While builders, estate agents and luxury-store owners welcome the influx of super-rich homeowners, resentment is growing among locals irritated that some tycoons rarely even visit their sprawling properties. A lack of affordable housing and wage stagnation have prompted the government to table a law preventing foreigners from purchasing homes, although some question how a handful of billionaires buying enormous out-of-town boltholes exacerbates the housing shortage.
Despite locals’ reputation for friendliness, visitor fatigue is taking its toll. Not so long ago, Queenstown was a winter-sports resort that regained its equilibrium during a prolonged off-season. Now a year-round holiday destination, despondent residents are realising they should have been careful what they wished for.
Two million travellers turned up in 2017, choking the town (population 15,300) with traffic, stretching infrastructure to breaking point and creating a spiral of inflation that has resulted in the highest average house prices in the country. So high, in fact, that ski operators have been reduced to asking homeowners if they will rent out spare bedrooms to seasonal workers.
Irate inhabitants are less than impressed with government attempts to address the town’s growing pains, although a tourist tax is being considered as authorities seek a stream of income that can be used for infrastructure and business development without picking the pockets of local ratepayers.
Tourists have gripes as well. Hotel rates are now the highest in New Zealand and anyone arriving at peak times without a confirmed reservation will struggle to find anything under NZ$600 (US$435) a night. Travel forum reviews headed “overpriced and overhyped” have begun appearing.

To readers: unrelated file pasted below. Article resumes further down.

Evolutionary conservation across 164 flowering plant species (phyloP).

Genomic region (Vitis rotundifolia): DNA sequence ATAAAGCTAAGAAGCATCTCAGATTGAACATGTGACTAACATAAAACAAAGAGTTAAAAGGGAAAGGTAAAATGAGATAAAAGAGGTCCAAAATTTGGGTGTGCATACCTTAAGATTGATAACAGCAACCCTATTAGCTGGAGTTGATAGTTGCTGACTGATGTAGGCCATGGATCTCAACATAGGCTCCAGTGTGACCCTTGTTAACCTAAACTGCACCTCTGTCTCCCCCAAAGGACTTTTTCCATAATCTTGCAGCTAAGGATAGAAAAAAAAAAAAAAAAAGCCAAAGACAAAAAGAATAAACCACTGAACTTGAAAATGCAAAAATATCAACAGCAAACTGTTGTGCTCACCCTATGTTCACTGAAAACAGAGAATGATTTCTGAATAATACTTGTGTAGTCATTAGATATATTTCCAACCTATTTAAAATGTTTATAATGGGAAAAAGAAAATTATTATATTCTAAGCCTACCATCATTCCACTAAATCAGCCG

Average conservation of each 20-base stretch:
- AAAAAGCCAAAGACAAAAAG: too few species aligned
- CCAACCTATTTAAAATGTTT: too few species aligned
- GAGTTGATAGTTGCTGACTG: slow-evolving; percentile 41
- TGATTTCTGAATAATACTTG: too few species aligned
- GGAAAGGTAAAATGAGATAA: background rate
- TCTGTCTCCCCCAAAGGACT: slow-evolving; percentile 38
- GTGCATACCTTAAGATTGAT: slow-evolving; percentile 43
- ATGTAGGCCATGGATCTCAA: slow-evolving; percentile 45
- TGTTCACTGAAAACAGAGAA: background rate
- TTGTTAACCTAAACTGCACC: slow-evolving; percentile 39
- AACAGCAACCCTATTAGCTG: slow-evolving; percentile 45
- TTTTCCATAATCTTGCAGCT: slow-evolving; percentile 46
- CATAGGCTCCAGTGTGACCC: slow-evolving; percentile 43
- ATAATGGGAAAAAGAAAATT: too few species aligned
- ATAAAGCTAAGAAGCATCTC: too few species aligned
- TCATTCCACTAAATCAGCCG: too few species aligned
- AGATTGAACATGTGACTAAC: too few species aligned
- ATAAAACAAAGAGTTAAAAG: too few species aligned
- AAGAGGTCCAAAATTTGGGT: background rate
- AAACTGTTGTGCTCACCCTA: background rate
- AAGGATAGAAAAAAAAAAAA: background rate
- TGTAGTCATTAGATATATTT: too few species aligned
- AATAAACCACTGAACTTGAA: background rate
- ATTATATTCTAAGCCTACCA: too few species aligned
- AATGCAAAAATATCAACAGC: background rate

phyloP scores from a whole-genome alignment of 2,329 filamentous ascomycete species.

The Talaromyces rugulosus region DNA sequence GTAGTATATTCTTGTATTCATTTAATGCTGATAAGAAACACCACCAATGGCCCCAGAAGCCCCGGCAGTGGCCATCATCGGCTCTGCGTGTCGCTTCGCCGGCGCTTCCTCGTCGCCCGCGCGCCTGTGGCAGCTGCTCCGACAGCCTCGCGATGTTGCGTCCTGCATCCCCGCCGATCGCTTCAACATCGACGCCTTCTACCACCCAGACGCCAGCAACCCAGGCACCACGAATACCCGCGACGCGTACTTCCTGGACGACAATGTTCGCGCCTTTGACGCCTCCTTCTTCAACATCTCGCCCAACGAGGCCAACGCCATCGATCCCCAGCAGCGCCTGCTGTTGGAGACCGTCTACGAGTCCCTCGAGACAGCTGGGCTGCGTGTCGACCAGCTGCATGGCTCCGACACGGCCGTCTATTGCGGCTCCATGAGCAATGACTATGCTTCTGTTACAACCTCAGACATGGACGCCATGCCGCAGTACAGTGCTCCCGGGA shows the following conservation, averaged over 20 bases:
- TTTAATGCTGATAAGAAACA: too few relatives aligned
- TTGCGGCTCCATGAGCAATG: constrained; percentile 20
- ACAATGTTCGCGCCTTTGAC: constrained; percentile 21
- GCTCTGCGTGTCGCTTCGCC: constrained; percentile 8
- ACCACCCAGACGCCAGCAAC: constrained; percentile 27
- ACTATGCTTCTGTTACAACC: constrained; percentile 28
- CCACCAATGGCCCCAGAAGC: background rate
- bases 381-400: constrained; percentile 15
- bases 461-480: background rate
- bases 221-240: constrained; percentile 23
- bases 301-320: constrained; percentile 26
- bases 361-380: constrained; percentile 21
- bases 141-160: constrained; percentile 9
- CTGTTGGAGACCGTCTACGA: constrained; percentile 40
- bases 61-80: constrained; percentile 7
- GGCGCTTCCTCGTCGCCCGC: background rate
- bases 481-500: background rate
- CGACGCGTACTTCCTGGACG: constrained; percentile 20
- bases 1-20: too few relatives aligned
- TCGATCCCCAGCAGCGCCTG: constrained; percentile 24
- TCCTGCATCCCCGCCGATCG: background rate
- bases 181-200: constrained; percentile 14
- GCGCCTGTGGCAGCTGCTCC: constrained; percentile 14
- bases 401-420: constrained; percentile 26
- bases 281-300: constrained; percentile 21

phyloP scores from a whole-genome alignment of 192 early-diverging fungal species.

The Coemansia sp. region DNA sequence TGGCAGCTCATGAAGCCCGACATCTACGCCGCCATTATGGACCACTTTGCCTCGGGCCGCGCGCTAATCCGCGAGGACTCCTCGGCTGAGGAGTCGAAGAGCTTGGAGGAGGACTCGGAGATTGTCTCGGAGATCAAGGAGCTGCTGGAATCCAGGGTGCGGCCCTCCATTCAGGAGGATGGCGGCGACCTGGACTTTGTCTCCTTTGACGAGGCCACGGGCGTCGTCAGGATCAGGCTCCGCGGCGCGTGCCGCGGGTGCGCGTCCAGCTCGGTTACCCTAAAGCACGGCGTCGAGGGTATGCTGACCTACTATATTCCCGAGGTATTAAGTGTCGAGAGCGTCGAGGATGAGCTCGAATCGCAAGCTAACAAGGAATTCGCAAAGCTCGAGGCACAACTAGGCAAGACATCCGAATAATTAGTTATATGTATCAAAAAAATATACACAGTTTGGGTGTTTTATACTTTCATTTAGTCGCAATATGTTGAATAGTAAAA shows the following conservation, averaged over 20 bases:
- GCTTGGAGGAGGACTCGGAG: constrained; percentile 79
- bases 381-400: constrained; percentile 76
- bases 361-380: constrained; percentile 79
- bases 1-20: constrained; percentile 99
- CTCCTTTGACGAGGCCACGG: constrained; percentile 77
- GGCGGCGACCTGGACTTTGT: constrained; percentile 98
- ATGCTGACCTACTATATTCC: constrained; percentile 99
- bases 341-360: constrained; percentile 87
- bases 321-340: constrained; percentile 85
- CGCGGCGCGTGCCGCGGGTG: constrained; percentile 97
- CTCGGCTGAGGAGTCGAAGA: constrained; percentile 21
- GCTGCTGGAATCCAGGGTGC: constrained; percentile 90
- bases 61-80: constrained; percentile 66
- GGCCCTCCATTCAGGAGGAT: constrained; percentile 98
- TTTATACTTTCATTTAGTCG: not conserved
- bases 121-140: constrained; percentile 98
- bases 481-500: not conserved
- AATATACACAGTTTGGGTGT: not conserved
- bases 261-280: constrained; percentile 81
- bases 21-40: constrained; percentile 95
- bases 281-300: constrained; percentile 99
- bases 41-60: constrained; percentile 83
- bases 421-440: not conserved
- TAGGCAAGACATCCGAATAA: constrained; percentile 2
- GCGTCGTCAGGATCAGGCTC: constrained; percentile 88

And since we are discussing Kiwi hospitality and affability, Queenstown disappeared from Condé Nast’s Top 10 list of friendliest cities in 2017. Whether locals have become collectively grumpier than, say, the cheerful folk of San Miguel de Allende – a quiet town in Mexico that made the list – over the past 12 months is debatable, although there have been hints of hostility, particularly online. When the Facebook page Queenstown Whinge was set up as a community forum, no one, least of all the creator, foresaw that member comments would deteriorate into an aggressive and sometimes racist troll fest. After complaints from the police, the site was deleted.
The mantra of sustainable tourism is easier uttered than implemented. High-rise resorts are best equipped to absorb large numbers of holidaymakers with least environmental impact while smaller settlements such as Queenstown are less able to cope with the onslaught. Pristine, often fragile natural sites fare worst of all.
The Milford Track is being overwhelmed with record numbers of hikers, many of whom are uninterested in what’s around them, according to wardens. It’s a case of headphones on, heads down, take a few photos and tick another one off the bucket list.
Worse still, contractors repairing trails claim to have only just finished clearing paths and illegal campsites of human faeces and toilet paper as the hiking season gets under way again. Finest walk in the world? Maybe, but tread carefully.